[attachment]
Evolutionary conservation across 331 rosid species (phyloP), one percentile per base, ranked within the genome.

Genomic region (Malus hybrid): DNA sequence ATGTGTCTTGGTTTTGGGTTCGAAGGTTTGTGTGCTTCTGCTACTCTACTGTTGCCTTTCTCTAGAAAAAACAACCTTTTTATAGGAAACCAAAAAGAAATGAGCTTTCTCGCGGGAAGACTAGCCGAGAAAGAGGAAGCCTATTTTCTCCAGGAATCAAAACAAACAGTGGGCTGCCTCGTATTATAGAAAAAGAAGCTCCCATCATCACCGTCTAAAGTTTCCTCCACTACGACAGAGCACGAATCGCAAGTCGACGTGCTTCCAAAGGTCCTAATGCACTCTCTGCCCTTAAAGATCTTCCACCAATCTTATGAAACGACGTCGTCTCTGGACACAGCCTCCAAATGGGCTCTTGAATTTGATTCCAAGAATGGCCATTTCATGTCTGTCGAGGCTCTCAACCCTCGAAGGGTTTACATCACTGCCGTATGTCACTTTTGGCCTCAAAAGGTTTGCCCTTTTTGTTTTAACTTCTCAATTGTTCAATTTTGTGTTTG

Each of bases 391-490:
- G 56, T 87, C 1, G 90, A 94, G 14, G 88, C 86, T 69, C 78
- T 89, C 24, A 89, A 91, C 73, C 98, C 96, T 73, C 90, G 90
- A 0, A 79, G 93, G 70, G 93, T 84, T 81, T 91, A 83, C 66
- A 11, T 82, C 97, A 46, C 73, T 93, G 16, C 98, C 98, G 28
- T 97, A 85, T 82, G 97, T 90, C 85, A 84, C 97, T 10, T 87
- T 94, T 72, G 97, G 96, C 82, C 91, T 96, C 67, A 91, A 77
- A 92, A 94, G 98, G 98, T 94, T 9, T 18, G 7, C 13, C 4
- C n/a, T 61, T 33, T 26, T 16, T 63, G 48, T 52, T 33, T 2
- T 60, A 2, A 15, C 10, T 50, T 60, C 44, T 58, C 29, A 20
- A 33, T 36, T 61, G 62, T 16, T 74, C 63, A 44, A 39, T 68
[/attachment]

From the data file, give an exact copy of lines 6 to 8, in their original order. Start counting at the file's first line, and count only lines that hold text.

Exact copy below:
- A 0, A 79, G 93, G 70, G 93, T 84, T 81, T 91, A 83, C 66
- A 11, T 82, C 97, A 46, C 73, T 93, G 16, C 98, C 98, G 28
- T 97, A 85, T 82, G 97, T 90, C 85, A 84, C 97, T 10, T 87